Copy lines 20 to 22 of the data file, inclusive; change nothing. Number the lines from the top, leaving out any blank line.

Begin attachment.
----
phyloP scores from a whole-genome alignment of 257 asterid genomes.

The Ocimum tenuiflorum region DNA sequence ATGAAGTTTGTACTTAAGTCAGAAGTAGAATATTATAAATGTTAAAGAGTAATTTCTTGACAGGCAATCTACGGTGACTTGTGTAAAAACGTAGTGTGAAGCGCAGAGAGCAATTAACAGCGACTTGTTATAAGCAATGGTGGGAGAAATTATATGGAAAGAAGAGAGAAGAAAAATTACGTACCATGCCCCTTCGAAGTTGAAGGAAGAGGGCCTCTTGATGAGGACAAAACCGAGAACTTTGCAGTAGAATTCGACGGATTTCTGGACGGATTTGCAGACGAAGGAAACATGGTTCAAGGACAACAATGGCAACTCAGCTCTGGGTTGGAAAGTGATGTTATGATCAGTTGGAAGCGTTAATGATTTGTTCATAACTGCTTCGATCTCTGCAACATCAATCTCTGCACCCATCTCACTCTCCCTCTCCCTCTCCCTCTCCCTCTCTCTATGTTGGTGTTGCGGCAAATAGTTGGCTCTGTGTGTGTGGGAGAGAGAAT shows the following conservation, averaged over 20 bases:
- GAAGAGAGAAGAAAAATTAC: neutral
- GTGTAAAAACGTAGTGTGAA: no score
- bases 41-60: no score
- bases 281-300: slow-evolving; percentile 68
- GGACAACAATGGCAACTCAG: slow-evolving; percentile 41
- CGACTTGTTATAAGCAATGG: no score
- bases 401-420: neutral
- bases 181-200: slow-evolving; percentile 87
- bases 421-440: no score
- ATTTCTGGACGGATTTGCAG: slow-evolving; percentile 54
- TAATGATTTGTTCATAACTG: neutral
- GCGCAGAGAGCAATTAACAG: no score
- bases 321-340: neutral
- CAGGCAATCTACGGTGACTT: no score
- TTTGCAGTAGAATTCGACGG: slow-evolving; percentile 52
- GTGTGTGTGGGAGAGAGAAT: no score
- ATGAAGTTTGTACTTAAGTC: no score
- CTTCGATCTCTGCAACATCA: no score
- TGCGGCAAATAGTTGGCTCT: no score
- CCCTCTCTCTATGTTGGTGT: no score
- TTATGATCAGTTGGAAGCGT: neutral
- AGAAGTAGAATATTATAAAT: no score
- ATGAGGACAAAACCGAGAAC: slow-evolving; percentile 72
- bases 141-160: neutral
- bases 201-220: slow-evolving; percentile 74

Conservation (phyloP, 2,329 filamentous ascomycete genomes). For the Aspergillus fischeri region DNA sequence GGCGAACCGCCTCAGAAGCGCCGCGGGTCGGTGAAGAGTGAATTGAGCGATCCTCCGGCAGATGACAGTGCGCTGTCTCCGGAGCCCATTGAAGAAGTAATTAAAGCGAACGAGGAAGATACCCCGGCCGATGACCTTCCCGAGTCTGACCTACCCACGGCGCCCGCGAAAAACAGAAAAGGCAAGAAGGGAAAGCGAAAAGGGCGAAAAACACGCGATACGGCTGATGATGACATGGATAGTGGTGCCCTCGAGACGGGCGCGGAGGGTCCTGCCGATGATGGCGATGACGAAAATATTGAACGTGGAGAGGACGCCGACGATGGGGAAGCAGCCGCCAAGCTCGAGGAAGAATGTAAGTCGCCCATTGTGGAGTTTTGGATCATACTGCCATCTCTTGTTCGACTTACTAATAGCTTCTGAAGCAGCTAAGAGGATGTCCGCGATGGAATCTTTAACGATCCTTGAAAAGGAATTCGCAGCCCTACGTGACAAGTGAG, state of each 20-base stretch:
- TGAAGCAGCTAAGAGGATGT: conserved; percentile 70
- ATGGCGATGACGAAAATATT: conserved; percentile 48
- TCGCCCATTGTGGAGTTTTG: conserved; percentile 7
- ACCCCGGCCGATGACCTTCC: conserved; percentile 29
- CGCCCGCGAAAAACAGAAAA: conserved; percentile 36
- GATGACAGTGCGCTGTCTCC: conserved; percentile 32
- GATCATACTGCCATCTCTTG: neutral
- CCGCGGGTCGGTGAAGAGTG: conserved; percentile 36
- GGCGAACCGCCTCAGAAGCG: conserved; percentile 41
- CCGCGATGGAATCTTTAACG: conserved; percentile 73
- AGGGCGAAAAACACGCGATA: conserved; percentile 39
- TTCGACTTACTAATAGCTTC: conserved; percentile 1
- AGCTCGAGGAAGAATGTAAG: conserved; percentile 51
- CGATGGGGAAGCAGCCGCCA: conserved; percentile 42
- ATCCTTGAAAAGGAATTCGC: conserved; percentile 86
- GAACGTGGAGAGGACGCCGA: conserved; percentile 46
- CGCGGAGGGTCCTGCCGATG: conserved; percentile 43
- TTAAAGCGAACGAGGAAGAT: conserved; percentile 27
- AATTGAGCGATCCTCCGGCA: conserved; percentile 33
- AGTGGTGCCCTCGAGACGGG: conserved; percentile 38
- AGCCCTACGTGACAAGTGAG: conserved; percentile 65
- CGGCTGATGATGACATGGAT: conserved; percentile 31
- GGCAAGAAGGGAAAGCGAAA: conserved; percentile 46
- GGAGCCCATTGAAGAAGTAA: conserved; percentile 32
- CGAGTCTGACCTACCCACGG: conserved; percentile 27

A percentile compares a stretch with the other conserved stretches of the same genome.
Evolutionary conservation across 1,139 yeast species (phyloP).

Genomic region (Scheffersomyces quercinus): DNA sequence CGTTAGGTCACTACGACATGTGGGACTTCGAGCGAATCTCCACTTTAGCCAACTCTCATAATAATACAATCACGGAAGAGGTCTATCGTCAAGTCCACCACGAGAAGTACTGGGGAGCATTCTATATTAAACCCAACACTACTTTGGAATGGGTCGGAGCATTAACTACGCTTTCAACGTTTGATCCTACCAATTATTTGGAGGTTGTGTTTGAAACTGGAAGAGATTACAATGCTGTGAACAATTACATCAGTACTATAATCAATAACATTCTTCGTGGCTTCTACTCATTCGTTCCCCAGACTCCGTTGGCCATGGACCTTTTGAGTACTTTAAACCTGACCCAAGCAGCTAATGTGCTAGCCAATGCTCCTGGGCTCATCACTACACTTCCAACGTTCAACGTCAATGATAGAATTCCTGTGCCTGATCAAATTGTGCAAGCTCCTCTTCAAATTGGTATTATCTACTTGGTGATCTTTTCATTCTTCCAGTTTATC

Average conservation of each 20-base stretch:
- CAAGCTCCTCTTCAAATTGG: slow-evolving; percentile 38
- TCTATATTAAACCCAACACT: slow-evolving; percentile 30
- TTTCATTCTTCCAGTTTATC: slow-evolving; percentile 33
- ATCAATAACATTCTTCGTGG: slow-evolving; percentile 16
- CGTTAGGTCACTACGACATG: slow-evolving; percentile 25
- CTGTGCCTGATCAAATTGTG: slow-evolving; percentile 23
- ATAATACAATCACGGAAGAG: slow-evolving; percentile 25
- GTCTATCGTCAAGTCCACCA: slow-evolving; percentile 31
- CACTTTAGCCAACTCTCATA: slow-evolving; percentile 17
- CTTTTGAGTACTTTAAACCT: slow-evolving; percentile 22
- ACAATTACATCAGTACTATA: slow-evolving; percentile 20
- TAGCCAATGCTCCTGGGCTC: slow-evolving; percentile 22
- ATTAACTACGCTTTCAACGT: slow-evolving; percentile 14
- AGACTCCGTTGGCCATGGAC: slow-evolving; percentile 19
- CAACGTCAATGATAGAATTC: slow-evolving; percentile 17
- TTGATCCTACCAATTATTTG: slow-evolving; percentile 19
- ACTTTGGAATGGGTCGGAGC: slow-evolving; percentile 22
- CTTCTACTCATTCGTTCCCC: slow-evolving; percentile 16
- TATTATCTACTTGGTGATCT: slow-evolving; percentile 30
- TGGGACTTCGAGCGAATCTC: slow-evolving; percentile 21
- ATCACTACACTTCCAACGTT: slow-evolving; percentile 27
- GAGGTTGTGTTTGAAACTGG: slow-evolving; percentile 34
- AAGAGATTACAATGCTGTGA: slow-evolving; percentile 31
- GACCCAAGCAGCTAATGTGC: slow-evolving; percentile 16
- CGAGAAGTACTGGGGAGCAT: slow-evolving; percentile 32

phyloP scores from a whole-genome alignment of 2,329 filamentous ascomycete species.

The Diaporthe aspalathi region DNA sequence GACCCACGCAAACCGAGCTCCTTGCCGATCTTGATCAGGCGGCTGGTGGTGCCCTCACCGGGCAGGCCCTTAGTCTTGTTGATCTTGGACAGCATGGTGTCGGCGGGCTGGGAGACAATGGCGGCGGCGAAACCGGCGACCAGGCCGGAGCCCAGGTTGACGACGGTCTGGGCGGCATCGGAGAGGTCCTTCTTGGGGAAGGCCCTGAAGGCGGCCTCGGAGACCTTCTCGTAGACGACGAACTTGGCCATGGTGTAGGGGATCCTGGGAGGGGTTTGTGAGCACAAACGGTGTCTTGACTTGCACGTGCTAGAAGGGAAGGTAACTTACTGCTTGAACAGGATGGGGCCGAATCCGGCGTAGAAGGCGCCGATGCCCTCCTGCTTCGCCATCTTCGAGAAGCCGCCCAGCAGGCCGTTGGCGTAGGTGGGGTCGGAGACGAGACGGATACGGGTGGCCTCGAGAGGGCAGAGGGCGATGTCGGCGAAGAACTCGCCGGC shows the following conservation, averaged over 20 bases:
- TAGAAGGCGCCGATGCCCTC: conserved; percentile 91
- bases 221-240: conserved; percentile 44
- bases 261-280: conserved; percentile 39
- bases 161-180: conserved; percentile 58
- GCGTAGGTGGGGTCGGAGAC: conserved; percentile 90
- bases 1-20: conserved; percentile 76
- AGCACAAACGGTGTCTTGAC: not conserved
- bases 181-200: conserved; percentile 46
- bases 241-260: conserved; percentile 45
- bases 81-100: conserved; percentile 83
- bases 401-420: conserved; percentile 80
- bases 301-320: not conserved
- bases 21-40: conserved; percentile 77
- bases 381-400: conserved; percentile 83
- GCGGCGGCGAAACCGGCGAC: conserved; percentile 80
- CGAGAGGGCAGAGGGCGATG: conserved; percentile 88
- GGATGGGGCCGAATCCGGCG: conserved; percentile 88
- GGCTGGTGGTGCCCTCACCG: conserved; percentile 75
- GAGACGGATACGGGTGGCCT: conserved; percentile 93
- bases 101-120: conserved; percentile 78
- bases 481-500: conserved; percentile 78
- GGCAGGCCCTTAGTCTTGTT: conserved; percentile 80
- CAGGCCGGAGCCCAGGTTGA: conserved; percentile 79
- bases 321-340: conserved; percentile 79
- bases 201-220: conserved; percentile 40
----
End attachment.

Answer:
- CTTCGATCTCTGCAACATCA: no score
- TGCGGCAAATAGTTGGCTCT: no score
- CCCTCTCTCTATGTTGGTGT: no score